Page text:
THE SECRET HISTORY by Donna Tartt opens with our narrator, Richard, and his friends murdering one of their college classmates. Richard then goes back to the beginning to explain what took him from an unhappy upbringing in California to a small college in Vermont, where he enrolls in an immersive study of Greek and other classical topics. His classmates in this insulated course of study, the eventual murder co-conspirators and victim, are a tight group of friends who are reluctant to welcome an outsider. But as the months go on, Richard gains acceptance and finds happiness with his new friends, until he discovers the conflicts and secrets splintering the group.

I read THE SECRET HISTORY because for years I've encountered people talking about their love for this novel in ways and contexts that suggested I would also enjoy it. Sorry, friends, but not only did I not enjoy it, I'm baffled as to why this lengthy book is so popular. Sure, the writing is strong enough at the sentence and paragraph level, and the characters are entertaining, but it takes such a long time for anything to happen, and then most of it doesn't amount to anything.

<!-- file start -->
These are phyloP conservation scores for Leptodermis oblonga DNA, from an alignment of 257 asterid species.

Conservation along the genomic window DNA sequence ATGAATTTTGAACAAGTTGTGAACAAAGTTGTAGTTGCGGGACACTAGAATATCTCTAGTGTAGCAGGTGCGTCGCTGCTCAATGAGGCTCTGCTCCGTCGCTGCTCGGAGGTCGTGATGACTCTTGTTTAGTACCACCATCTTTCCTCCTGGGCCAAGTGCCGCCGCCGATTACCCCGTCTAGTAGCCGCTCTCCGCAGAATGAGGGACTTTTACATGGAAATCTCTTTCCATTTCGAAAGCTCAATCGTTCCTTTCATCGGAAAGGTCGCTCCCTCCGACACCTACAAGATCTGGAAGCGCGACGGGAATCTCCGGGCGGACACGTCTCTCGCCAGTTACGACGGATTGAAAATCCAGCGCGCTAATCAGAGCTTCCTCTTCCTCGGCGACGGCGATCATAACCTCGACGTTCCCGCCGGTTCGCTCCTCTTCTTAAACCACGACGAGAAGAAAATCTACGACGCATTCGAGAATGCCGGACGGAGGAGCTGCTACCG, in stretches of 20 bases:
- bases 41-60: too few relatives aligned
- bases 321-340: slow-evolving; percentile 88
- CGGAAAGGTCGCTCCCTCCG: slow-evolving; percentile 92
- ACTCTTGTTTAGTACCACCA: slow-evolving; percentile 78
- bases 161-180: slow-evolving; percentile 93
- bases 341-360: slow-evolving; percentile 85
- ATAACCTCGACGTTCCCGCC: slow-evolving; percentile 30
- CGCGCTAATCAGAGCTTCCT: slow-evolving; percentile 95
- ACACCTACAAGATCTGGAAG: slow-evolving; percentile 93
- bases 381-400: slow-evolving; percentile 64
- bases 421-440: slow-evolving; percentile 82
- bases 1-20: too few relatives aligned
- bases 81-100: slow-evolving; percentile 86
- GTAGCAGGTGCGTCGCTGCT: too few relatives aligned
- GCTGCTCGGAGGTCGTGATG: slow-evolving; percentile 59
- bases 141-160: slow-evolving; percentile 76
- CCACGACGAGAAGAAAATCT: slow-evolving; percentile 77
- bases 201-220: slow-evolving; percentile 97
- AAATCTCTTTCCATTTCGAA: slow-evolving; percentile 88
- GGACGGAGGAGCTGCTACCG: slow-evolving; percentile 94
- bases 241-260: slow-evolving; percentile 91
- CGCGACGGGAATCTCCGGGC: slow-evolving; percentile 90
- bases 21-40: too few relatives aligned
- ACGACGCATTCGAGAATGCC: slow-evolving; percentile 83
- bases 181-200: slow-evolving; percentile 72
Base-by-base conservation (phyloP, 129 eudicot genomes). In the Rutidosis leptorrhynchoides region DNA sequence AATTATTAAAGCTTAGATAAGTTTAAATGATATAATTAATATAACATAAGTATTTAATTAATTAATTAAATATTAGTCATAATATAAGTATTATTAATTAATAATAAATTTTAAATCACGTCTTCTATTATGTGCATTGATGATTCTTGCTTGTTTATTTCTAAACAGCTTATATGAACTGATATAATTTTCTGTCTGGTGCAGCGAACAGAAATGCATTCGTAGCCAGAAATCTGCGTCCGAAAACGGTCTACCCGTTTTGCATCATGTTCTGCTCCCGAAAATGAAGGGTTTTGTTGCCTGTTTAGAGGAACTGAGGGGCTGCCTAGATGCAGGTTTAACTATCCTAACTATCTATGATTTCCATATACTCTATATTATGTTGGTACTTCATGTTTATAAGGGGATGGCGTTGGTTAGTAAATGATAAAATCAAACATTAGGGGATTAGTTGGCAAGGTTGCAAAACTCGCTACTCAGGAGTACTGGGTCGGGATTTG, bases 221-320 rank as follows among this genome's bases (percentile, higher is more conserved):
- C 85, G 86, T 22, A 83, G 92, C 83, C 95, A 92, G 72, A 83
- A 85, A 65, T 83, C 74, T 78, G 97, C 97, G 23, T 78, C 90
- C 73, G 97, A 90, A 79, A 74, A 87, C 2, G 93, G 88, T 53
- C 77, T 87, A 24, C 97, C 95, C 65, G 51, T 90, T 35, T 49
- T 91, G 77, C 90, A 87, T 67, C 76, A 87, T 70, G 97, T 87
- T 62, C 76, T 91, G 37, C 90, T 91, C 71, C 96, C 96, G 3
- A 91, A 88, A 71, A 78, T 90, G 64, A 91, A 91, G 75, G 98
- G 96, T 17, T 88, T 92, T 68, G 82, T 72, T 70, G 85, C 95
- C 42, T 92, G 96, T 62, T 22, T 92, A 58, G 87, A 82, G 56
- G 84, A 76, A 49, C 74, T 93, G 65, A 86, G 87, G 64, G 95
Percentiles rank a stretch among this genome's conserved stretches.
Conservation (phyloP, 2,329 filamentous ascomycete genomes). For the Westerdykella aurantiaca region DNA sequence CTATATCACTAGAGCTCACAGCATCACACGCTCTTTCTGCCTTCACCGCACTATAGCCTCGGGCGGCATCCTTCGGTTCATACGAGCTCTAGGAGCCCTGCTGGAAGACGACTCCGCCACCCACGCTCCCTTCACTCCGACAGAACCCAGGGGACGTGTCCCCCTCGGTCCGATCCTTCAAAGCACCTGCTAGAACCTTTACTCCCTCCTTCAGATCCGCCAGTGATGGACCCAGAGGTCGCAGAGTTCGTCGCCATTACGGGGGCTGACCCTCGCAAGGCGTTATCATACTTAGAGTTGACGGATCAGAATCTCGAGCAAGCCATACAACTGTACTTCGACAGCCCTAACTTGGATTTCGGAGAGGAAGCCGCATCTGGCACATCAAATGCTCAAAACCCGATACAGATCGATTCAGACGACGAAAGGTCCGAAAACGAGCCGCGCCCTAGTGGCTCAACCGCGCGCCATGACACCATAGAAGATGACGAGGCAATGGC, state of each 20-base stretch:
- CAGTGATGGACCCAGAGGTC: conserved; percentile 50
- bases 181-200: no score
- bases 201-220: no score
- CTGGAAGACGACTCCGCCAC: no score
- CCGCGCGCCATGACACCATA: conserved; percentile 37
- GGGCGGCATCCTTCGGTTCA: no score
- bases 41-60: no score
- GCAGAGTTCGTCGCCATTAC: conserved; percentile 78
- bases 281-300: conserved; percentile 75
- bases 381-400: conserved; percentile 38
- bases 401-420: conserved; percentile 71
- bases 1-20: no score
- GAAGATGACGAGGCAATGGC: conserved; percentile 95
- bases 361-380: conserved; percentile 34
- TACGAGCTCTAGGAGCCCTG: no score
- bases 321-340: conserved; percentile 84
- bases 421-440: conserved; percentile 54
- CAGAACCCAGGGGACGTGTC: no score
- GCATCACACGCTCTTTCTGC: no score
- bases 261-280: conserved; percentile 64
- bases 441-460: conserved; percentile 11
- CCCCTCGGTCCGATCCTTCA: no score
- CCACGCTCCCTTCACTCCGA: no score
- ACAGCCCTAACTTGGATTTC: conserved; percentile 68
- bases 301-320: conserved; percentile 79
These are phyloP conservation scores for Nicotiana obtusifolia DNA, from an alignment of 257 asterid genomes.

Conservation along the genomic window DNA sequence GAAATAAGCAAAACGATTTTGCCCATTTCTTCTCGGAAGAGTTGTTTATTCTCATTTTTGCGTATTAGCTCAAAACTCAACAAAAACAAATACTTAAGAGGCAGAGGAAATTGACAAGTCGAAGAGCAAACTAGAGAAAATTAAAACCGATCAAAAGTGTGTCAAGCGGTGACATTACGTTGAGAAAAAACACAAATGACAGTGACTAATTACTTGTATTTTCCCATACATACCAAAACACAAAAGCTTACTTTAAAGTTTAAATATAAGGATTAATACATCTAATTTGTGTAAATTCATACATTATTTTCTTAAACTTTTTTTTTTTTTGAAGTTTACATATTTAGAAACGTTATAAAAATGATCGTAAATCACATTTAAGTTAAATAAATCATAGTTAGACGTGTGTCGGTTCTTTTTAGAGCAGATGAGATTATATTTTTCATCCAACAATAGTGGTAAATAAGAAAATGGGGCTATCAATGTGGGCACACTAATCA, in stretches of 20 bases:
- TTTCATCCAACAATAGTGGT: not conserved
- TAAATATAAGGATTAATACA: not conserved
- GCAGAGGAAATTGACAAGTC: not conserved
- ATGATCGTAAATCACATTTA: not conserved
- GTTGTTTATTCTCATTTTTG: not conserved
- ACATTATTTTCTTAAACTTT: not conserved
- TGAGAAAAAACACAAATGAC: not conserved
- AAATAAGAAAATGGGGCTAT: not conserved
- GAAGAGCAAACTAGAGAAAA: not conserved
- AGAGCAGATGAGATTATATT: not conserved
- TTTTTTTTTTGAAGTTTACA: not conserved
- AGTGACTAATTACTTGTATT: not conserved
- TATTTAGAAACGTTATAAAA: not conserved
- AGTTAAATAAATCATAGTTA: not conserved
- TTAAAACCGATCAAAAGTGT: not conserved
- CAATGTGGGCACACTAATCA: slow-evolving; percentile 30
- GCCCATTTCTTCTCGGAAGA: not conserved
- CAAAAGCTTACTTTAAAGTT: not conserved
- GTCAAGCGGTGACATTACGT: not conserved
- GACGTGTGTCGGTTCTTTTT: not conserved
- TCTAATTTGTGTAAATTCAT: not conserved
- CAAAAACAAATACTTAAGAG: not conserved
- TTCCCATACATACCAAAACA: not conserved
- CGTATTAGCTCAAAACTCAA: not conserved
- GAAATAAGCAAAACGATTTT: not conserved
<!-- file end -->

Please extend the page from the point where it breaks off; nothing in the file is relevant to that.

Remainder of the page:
The story slows down right after the intriguing prologue that establishes the murder, but eventually conflict starts to brew again, though unfortunately Richard learns about the most exciting events secondhand. For a while, I kept believing there was a solid plot at the core, despite the filler that constantly works against it. An example of this dilution is that Richard speaks of how he and the other students admire their charismatic professor, but the teacher is absent for such long stretches of the text that it's hard to accept his impact on most of what occurs. At the halfway point, the story arrives back at the murder, and I looked forward to exploring the uncharted territory ahead. Alas, the various tantalizing plot possibilities went nowhere. After another fairly pointless section, the final set of conflicts and turns lead to an underwhelming conclusion, and Richard's story fizzles out in an unsatisfying epilogue. For another perspective on how the novel unfolds, consult almost anyone else who's read it.

Good Stuff Out There:

→ For Electric Lit, Michael Zapata recounts the stories of books that were almost lost to history: "At some point, while both finishing the resulting novel, The Lost Book of Adana Moreau, and searching for my great-grandfather's poems, which my grandfather incredibly discovered on his 100th birthday, I began to wonder about the innumerable books condemned to the abyss by personal and historical ruptures of space and time, and all those books nearly lost to history which, through impossible odds, still reach us like shadows from other worlds."